Herbalist goods are almost exclusively at apothecaries, which are themselves very utilitarian and straightforward in what they offer. For anything more esoteric, there are alchemist’s supply stores, or full-scale emporiums of eldritch trinkets. The running theme seems to be S’varga’s oddly to-the-point approach in most things. If they think it’s useful or exceptional, it has its own shop. If not, then it’s tough going.
Except taverns, salons and dance halls, of course. There are at least fifty different kinds of those.
As tempted as she is to investigate the apothecaries, they may not have anything that Vaidna, Dynkala, or Ane herself doesn’t. For now, she gives them a pass, wandering farther beyond to the places with more exotic offerings: Big, glassless windows full of baskets of seeds, bands of carved creatures conspiring in shop corners, fantastical-looking things depicted on scrolls with thick encaustic brushstrokes and collaged pieces of richly-woven brocade. As a city by and for shasii, it’s a visual feast for those without eyes. What it may lack in color coordination, it definitely makes up for in warmth and texture.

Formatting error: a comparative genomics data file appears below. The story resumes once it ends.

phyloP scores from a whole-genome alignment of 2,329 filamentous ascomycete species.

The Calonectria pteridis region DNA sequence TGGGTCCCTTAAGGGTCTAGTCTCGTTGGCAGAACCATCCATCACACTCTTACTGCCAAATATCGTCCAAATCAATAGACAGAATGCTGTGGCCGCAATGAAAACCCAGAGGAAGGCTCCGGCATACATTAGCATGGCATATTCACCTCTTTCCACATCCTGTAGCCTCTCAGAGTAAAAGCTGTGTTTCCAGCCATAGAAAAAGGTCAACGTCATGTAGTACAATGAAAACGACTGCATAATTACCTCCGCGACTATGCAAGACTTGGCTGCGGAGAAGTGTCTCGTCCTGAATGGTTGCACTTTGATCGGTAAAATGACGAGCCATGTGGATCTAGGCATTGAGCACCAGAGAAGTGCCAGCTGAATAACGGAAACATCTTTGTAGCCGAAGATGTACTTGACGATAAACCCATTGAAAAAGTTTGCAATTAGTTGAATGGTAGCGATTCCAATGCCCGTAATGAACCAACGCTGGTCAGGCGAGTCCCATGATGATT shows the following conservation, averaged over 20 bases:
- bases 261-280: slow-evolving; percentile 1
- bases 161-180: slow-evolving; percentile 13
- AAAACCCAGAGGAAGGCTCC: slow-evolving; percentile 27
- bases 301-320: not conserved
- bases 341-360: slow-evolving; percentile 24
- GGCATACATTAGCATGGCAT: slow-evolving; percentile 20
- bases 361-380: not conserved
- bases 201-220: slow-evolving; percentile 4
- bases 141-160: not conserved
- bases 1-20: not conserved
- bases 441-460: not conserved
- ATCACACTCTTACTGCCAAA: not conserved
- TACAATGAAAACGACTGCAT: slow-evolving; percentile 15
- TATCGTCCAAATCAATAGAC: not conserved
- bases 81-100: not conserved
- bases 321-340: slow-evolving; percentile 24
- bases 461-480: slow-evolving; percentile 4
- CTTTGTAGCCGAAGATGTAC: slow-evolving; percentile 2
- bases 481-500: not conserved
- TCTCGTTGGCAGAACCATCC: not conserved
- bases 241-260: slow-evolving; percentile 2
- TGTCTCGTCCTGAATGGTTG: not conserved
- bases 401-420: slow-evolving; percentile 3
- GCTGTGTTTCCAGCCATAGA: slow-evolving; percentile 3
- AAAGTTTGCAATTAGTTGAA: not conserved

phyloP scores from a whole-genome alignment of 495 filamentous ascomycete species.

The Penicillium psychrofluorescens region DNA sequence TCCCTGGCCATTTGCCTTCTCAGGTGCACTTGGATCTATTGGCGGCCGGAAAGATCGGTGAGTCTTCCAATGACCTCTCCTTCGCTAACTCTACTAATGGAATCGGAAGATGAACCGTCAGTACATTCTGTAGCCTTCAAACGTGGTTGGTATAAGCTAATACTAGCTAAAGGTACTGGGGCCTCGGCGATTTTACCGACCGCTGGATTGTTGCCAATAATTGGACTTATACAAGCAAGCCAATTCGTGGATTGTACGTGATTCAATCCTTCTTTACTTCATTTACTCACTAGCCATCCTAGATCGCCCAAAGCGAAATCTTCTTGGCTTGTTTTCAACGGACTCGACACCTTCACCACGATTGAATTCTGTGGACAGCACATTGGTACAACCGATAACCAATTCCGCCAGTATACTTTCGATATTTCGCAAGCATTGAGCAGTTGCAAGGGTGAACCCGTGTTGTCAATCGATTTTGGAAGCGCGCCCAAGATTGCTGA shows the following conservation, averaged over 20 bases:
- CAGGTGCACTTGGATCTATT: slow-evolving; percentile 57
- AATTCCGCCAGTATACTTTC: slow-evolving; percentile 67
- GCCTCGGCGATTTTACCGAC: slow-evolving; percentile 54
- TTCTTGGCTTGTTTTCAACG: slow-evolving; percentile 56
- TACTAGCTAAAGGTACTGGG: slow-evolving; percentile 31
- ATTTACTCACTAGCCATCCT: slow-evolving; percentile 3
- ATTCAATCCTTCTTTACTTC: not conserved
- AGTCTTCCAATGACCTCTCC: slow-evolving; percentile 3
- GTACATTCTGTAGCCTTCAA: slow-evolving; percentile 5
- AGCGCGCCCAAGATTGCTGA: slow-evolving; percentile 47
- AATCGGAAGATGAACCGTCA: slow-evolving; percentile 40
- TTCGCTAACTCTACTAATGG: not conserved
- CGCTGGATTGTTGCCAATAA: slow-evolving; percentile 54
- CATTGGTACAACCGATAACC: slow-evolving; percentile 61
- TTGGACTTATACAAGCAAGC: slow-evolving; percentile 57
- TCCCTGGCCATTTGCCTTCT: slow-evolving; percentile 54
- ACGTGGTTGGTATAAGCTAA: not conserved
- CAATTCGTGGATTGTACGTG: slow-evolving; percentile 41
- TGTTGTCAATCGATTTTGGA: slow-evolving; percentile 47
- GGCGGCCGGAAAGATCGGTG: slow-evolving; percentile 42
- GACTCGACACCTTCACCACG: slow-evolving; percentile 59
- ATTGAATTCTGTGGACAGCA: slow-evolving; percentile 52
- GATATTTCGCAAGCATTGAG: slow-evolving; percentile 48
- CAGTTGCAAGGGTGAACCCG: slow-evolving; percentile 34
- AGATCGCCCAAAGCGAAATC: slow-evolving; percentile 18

Her hand pauses over the door handle of an esoteric peddler of eldritch goods. She can almost feel the costliness of their inventory through the door, and it makes her hesitate. Still, she’s doing alright for funds so far — besides, if she’s going to find something really interesting in this market, it’s probably going to be here.
The sign outside is reassuring enough, with its carving of a crow wearing spectacles and a feathered hat. The script beneath reads, “Ulassa’s Strange and Familiar.” It has an aged, oaken construction, with brass-handled doors and latticed windows. When Ane enters the shop, a soft chime sounds out. There’s no bell above the door, but the sound carries just the same.